It turns out that like our ancestors, monkeys also used stone tools to make their lives more convenient. A research team from the University of Oxford and the University of São Paulo in Brazil found the first evidence that Brazilian capuchins have been using tools made of stone to open cashew nuts for 700 years.

As stated by the study published in Current Biology, the capuchins at the Serra da Capivara National Park in northeast Brazil use smooth, hard quartzite stones as hammers and flat sandstones as anvils to crack open hard food like cashew nuts and seeds. The young monkeys learn this practice from older ones.

To determine how this behavior changed over time, the research team gathered 69 stones from cashew processing sites, which are usually the base of cashew trees or tree branches where the monkey leave the stones after using them. Using a technique called mass spectrometry, the team found that the dark-colored residues on the tools came from cashew nuts. Carbon dating reveals that these were between 600 and 700 years old.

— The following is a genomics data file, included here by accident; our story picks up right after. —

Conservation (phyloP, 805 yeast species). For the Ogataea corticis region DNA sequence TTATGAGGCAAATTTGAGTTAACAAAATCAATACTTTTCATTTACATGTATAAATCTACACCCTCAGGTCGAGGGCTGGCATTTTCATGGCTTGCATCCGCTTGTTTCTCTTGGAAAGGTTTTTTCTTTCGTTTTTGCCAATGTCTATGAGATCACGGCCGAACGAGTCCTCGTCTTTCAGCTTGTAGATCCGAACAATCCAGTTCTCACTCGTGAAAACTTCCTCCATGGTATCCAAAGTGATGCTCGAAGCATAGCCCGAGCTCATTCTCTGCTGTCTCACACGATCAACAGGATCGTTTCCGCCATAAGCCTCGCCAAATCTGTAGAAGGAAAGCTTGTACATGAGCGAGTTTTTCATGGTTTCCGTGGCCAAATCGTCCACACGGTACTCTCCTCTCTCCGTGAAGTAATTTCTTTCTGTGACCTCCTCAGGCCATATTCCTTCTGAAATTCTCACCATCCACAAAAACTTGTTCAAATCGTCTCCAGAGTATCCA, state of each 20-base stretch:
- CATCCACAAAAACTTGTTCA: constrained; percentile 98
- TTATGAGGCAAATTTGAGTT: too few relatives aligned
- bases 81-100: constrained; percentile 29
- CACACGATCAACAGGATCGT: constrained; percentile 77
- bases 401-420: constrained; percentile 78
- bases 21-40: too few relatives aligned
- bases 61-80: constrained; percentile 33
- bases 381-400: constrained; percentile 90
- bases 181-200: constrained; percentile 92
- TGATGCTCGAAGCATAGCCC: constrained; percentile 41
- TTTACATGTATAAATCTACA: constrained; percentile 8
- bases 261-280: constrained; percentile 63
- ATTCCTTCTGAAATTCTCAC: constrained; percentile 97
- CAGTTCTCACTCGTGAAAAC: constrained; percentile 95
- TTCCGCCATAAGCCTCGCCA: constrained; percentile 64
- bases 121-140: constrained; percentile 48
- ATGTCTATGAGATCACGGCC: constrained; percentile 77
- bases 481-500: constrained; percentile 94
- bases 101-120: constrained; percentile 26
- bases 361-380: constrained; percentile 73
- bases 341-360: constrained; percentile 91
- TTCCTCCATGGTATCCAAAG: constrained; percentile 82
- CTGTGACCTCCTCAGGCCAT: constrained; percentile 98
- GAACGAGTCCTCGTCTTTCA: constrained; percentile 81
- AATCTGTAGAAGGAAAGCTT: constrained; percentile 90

These stone tools were used even before the arrival of Europeans to the New World and are the earliest archaeological examples of monkey tool use outside of Africa, where other research teams found that chimpanzees also used tools dating back 4,300 and 1,300 years. The researchers believe that 100 generations of capuchins have been using tools. Interestingly, despite this long period, the tools the monkey use today are still the same material and weight used by the monkeys hundreds of years ago, suggesting that the capuchins do not like change.

The study prompts further research into the origins and spread of tool use among monkeys from the New World. The researchers add that their findings could open up new discussions about the theory that humans actually got their idea of using stone tools from monkeys.